• In a way, I agree that you can’t stop crazy. The trouble is especially bad with pilots who have no regard for the safety of their pilots — I guess that was my main point here. If this guy was crazy/suicidal, why did he have to take 149 people with him? This might shed some light on that: http://nwpr.org/post/pilot-who-downed-airliner-vowed-do-something-be-remembered

      What I hope is this: from now on, two crew members will always be required in the cockpit. That’s already a U.S. rule; it should be enforced worldwide. Maybe that can stop some future crazy — who knows how much it has already stopped?

  4. Logistically,an “always 2 at the controls” rule would make it impossible for a pilot to use the toilet while flying. While this isn’t really an issue with us helicopter types, how would you make that work on those 8+ hour long overseas flights? NASA-style diapers? I don’t think that would be very well received.

    Unless they go back to 3 crew members (remember flight engineers?) it’s inevitable that there WILL be times when only one pilot is up front. Since they’re already paying some commuter pilots less than poverty wages, I can’t really see them adding yet another paid seat up front. The obvious solution is for the cockpit door to be lockable/unlockable from the outside, not just barred from the inside. Perhaps it could be a double combination lock that the PIC and co-pilot set separately before every flight, there has got to be a way to make it work.

    Of course, my idea to solve the original 9-11 hijacking problem was a lot simpler than an armored cockpit door. I proposed that the airlines just clip a Louisville slugger to the back of every passenger seat. Now that we all know the fate of a hijacked airplane is to be shot down, there is NO possibility that anyone would ever be able to take control of a flight unless they co-opt every passenger present. It might be a bit messy, but it would work.

    • I’m not sure who said “always two at the controls.” I said “always two in the cockpit.” That’s how they do it in the U.S. If a pilot needs to use the toilet, a flight attendant comes into the cockpit until the pilot is back.

      As for the door, on the Airbus there IS a way to open it from the outside — but it requires that the person on the inside NOT try to block entrance. This was covered on a few of the articles I read.

  5. Thanks Maria for this post! What you describe of your behaviour is how I imagine pilots should be like. But I always worry at the same time, not that there will be someone criminal in the cockpit, but about what ego and the status and prestige of being a pilot may do to people. That they may be overestimating themselves, underestimating the danger, not realising what’s at stake. That’s the sort of things I’m afraid of. Things that are human and not pathological nor criminal per se but that I’m just not sure are under control, because… well for one thing they’re not really mentionned anywhere in the ton of articles on the subject right now. When people reply to my fear of lying with statistic and ‘trust the pilot they’re super trained and they’re great and basically potential superheroes’ I’m more scared. I’ve got the same feeling than when it’s a doctor: it’s my life that’s at stake. And I feel like, if the person taking responsability for it is so trained and superhero-ical, how much do they really relate at all to how things look like from where I’m standing? There’s an Airfrance pilot out there who I really like. Of course I have no idea who he is. But I know I flew with him at least twice within 5 years – because both times he made a speech after landing telling everyone to drive safe and that the safest part of the trip was now over with… and the first time, even a joke about getting moon-burned when discussing the weather. Talking like that (or be it only to tell everyone what’s up after something not dangerous, but impressive, happened…) just shows you know you have people on board and you don’t despise them. I really wish more pilots would write stuff about this right now because that would really help me with my fear (and the cockpit becoming a sort of panic room and isolating the pilots in there doesn’t, even if I rationally understand the reason).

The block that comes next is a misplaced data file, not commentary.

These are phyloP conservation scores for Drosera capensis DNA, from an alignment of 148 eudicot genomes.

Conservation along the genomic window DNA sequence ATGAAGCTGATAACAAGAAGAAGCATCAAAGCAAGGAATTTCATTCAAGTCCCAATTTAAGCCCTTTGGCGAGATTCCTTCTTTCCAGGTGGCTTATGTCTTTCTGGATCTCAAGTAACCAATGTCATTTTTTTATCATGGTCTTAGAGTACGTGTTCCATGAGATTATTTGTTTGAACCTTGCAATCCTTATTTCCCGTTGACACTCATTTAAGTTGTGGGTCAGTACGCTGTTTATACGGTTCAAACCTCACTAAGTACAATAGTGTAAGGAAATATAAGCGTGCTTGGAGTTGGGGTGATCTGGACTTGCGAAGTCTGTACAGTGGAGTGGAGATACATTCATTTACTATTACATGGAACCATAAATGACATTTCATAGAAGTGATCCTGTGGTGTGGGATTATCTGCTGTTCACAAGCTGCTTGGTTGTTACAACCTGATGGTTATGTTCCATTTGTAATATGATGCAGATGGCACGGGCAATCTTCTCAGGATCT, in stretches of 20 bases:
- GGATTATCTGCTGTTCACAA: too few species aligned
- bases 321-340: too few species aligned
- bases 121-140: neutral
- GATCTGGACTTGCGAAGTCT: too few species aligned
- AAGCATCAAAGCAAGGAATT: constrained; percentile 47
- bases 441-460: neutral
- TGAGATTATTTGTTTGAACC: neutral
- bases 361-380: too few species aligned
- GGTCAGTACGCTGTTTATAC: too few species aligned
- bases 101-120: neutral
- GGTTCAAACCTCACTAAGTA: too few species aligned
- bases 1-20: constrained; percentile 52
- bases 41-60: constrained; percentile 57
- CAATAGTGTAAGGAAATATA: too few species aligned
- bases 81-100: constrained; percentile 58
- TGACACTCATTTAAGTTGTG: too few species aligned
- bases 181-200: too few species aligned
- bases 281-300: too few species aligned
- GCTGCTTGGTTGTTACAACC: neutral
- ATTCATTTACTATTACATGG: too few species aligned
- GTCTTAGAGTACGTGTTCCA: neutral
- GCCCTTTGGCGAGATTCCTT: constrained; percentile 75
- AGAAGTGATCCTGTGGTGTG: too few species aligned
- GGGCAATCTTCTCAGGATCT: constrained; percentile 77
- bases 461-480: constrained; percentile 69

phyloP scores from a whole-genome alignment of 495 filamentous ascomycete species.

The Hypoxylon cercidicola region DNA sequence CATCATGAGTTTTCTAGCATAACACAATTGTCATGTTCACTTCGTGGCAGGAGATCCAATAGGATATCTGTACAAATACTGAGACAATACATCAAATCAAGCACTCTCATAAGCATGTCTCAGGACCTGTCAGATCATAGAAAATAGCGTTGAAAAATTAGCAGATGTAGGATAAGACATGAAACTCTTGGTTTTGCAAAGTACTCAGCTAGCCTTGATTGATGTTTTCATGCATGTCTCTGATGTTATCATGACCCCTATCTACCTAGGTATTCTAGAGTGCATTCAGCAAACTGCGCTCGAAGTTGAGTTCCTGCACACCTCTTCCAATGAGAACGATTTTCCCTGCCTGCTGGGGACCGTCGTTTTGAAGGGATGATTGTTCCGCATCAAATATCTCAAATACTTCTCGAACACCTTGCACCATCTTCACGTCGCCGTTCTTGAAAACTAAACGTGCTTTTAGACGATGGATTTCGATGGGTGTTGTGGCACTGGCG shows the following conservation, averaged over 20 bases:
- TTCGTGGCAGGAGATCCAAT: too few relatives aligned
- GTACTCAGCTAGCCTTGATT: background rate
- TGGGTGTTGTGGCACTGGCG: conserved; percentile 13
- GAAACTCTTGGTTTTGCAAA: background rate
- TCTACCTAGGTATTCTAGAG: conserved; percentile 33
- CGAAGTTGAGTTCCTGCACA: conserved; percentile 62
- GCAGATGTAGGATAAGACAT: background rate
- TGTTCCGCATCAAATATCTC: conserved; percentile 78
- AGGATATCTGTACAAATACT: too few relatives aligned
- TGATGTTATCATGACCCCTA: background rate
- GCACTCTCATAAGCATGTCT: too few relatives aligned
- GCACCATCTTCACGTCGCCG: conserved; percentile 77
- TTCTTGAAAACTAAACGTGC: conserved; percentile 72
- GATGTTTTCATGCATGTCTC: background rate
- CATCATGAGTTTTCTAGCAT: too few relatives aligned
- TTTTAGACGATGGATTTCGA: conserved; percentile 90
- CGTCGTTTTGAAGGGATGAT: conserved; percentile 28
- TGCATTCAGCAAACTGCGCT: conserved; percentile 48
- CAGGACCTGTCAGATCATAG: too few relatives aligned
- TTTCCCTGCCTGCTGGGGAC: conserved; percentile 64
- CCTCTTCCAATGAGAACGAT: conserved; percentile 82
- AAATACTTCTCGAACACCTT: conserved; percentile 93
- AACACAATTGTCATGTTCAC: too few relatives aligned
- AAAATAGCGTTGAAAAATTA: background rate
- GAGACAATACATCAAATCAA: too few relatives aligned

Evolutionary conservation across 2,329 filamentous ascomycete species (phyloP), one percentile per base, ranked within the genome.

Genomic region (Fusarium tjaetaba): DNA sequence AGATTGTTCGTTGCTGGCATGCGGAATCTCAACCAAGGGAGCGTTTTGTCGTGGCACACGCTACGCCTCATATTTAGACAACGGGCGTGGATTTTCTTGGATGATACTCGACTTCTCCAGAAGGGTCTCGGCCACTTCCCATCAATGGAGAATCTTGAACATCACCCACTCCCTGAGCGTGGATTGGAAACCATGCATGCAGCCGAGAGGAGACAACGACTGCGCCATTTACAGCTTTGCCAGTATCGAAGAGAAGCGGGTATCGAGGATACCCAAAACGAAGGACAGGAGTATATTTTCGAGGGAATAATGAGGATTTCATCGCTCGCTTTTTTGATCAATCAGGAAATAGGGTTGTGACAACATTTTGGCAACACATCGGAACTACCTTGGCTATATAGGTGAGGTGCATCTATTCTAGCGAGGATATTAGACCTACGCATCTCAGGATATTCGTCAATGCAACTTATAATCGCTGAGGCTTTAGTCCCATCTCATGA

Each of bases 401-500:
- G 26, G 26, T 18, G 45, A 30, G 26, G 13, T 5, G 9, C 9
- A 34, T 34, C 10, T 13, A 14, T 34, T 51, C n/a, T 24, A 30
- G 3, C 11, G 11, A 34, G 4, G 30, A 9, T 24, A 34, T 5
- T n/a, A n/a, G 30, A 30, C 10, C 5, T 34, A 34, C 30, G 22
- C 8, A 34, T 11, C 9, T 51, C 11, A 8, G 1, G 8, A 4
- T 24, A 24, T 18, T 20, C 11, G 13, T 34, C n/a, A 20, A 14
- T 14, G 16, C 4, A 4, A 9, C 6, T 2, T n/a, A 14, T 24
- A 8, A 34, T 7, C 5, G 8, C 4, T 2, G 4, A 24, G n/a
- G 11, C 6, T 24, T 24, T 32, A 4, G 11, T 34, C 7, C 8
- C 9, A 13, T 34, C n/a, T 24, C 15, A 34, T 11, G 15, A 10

• You’ve got some really good points here. I’m not going to tell you not to be afraid — heck, I have some fears when I climb into a metal tube for a flight at 30,000 feet! But you need to try to rationalize the situation. That’s where the statistics and assurances from others help. Flying is still the safest way to travel.